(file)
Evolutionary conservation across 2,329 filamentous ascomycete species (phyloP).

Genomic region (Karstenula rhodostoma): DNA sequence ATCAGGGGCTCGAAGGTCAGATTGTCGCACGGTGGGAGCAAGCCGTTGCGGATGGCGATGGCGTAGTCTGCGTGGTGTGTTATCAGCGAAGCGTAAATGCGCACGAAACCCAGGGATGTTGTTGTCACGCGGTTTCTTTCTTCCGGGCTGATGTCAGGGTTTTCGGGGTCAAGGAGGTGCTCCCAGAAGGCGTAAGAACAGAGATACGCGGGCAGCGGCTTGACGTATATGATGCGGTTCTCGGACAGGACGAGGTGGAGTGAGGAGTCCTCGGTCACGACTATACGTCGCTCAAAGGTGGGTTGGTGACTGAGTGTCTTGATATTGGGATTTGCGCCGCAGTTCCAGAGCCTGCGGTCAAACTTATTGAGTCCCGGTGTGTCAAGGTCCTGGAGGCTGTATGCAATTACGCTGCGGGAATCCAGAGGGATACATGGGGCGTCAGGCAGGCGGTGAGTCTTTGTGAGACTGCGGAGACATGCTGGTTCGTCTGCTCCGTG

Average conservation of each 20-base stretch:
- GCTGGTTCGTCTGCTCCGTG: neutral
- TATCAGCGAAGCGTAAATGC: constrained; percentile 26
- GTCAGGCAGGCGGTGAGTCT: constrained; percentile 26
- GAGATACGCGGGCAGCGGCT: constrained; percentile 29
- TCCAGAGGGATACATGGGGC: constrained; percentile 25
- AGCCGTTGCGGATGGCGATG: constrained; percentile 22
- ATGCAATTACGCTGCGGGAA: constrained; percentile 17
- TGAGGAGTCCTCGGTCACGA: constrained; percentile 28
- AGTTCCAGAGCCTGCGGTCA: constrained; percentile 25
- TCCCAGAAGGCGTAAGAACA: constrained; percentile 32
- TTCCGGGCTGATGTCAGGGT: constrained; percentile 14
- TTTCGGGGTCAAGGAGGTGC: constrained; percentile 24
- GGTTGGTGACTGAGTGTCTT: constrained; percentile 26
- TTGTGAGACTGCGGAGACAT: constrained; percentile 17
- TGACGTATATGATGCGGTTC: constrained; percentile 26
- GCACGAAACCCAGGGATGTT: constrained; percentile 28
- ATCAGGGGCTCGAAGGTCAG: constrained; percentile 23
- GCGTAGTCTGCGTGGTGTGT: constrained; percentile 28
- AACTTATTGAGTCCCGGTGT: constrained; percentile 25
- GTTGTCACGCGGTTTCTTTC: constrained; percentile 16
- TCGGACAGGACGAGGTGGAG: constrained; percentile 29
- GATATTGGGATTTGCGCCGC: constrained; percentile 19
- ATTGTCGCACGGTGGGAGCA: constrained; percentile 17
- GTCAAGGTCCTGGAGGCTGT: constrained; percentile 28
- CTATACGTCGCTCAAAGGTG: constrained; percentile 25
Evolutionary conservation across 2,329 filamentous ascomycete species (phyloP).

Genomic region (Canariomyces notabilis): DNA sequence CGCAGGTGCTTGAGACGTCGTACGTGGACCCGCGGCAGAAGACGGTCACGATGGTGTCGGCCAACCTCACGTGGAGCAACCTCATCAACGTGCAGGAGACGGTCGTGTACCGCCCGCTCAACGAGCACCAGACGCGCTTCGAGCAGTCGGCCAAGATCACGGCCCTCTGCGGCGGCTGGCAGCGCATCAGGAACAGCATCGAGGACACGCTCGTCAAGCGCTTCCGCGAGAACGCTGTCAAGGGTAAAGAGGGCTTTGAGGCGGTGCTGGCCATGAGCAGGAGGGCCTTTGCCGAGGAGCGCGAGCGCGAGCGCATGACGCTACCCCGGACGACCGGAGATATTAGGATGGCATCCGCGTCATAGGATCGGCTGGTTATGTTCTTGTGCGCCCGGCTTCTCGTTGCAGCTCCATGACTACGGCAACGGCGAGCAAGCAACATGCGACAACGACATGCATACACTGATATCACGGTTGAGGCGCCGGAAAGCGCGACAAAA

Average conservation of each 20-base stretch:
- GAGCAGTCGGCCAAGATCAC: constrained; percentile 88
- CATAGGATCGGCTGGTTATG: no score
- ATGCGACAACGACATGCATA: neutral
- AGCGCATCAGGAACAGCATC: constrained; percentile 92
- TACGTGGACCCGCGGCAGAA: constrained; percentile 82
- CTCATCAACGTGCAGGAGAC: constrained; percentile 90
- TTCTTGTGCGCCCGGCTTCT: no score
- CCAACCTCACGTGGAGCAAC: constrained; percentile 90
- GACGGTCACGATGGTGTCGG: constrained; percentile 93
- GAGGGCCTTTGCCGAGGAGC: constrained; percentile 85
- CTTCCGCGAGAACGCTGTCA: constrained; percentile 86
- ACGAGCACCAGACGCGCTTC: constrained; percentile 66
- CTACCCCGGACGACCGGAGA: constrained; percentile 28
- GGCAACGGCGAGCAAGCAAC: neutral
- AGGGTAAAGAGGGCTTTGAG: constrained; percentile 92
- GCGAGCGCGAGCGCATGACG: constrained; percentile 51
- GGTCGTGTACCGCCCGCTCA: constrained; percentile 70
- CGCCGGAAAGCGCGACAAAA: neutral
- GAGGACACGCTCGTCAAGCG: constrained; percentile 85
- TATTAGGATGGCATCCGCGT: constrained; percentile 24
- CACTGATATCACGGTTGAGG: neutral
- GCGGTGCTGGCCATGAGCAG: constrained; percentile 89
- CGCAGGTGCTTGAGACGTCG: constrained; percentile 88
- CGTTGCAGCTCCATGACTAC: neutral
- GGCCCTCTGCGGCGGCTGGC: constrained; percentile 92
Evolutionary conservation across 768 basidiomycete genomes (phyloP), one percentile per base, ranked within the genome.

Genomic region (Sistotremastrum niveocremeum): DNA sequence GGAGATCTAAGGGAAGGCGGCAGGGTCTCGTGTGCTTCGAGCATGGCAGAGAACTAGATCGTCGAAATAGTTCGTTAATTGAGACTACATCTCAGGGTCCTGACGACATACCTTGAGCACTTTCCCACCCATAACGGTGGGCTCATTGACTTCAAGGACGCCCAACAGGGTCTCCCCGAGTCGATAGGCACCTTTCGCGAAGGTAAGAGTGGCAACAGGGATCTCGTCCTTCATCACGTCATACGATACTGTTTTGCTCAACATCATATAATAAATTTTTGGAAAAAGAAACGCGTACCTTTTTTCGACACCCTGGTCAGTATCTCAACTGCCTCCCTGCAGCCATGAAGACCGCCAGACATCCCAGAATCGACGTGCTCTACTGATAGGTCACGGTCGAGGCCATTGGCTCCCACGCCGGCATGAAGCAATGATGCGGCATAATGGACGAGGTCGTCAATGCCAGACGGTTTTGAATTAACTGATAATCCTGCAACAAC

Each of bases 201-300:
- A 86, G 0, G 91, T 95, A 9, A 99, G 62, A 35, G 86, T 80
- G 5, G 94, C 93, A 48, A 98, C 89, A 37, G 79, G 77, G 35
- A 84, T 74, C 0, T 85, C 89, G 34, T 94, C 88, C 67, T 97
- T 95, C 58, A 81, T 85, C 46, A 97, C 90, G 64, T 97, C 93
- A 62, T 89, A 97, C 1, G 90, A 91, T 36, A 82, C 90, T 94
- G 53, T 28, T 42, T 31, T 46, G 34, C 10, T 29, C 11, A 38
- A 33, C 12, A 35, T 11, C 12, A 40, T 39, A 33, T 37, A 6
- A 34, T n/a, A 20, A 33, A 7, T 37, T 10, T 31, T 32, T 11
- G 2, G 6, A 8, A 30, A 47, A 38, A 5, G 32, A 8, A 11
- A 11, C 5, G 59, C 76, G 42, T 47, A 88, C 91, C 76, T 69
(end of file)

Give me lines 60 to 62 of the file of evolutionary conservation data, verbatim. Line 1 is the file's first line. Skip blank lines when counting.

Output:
- A 86, G 0, G 91, T 95, A 9, A 99, G 62, A 35, G 86, T 80
- G 5, G 94, C 93, A 48, A 98, C 89, A 37, G 79, G 77, G 35
- A 84, T 74, C 0, T 85, C 89, G 34, T 94, C 88, C 67, T 97